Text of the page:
On Sunday night, officers responded to reports of gunshots near Southeast 174th Avenue and Stark Street. Investigators found 22-year-old Alejandro Barajas suffering from fatal injuries. About 11:30 p.m. Monday night, as a group gathered for a vigil at the same location, a dark SUV drove past and opened fire on the crowd, police said. Members of the crowd shot back at the vehicle; seven people were injured.
The victims were taken to nearby hospitals and were expected to survive, police said.
Josephine County Seeks Citizens to Serve on COVID-19 Relief Funds Task Force
The Board of Josephine County Commissioners is seeking two residents of the county to serve on a new task force established to explore and prioritize the use of Federal funds recently made available to the county in response to the COVID-19 pandemic.
The board officially created the Josephine County COVID-19 Relief Funds Task Force April 22.
The group will make recommendations to the board about the use of funding allocated through the American Rescue Plan Act of 2021 and other legislation passed by Congress in response to the negative economic impacts of COVID-19.
Josephine County is expected to receive $17 million from the ARPA over the next two years.
The newly formed task force will consist of 11 members, including various Josephine County department directors, a member of the Board of Josephine County Commissioners, a member of the Josephine County Budget Committee, a member of the Collaborative Economic Development Committee and two other residents of Josephine County.
Applications for the task force will be reviewed immediately upon receipt. Those interested in applying can download the Advisory Committee Application for Board Appointment at http://www.co.josephine.or.us/Files/1.%20%20Application%20-%20Advisory%20Board%20(3).pdf. Copies will also be made available in the Board of Josephine County Commissioners office in the Josephine County Courthouse, 500 NW 6th St. in Grants Pass.
The deadline to submit is May 11. Those with questions should call the Board of Josephine County Commissioners office at (541) 474-5221.
Beaverton Company Buying Multiple Medford Motels To Convert To Housing
A Beaverton-based real estate firm is finishing up the purchase of a fourth hotel in Medford, promising to convert the buildings into long-term housing. Some of these sites are currently occupied by people displaced by the September wildfires.
Fortify Holdings purchased Inn at the Commons from the locally-owned Neuman Hotel Group early this year, with plans to transition the building into a 123-room apartment complex.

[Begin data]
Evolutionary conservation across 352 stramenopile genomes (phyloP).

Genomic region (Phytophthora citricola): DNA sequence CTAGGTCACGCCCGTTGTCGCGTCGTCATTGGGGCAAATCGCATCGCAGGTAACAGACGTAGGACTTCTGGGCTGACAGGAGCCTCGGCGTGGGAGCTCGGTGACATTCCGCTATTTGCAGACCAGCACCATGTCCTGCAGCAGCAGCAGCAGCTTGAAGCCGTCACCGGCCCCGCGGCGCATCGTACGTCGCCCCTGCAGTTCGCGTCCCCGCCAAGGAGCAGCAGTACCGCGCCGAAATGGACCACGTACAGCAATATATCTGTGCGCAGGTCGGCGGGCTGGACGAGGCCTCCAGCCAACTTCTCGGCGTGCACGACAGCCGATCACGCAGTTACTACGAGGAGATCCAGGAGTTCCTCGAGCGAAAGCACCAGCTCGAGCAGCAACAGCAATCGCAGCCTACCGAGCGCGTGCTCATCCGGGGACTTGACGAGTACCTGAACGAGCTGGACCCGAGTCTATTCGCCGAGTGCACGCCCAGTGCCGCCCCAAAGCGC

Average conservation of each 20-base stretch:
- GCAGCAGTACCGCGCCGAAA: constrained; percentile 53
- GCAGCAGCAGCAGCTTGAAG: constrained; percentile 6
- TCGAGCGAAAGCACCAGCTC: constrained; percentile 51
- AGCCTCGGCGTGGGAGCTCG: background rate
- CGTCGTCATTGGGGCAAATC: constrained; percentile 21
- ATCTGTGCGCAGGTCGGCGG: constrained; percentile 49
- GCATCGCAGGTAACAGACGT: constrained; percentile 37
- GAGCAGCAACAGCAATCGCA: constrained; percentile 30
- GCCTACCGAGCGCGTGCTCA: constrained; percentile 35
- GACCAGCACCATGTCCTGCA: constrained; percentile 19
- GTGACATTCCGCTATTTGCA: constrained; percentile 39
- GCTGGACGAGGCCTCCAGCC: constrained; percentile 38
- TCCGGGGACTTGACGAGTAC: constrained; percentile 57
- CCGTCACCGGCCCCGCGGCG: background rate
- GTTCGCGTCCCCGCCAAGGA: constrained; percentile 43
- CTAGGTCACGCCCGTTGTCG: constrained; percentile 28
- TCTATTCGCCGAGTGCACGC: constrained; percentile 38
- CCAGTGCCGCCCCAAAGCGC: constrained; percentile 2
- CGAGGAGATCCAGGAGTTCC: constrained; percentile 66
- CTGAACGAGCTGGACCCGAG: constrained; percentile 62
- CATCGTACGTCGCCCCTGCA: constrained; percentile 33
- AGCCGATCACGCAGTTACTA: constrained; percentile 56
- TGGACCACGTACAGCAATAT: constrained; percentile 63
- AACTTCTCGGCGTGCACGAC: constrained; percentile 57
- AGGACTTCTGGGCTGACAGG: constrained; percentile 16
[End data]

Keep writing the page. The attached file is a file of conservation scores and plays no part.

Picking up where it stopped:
Inn at the Commons was just the beginning for Fortify Holdings in the Medford area. The company purchased America’s Best Value Inn on N Riverside Avenue and Econo Lodge on S Riverside Avenue at the end of February. Sale of the Ramada on Biddle Road to Fortify was finalized on Friday.
For the Ramada and Econo Lodge properties, however, there is an added wrinkle — they are currently occupied by victims of the September wildfires.
The company has been working directly with Representative Pam Marsh on the topic of housing for wildfire victims, and displaced individuals will be able to continue living at the properties until there’s a viable alternative. Rep. Marsh’s office confirmed that they’ve been working closely on the issue.
The Ramada sale includes the attached Denny’s and convention center. For the time being, Denny’s will continue to operate as-is, though the fate of the convention center is currently undetermined.
Southern Oregon Speedway Getting Set to Open Again
After a long dormancy period starting in the fall of 2019, the Speedway in Southern Oregon is back to life.
In March of this year, Travis Hoppes and local racing legend Dane Smith were selected as new promoters for the Jackson County racing facility. Hoppes is an avid supporter and sponsor of several racing teams and events in the western United States.
“I received several phone calls and messages asking what Hoppes Motorsports could do to save the truck,” says Hoppes. “I thought a little and started talking to some people. Then something led to something else and I put together a committee of people to support this large-scale effort.”
Members of this newly established board include Dane Smith, who acts as president. Another longtime driver, Jon De Benedetti, is R. He will be on the board with Charles Snyder’s son Precision Electric and Snyder Creek Development’s local business owner Travis Snyder. Gage It Construction owners and local late model drivers Brian Bowman, Albert Gill and James Anderson will also join the board.
“The purpose of putting the board together was not to shut down the truck, but to fill the board with people who really wanted to help,” Hoppes said. “But I also sought help from business owners and very smart people in the business. I know what it takes to create a successful racing facility for both drivers and fans, like-minded. I wanted a board for individual members. “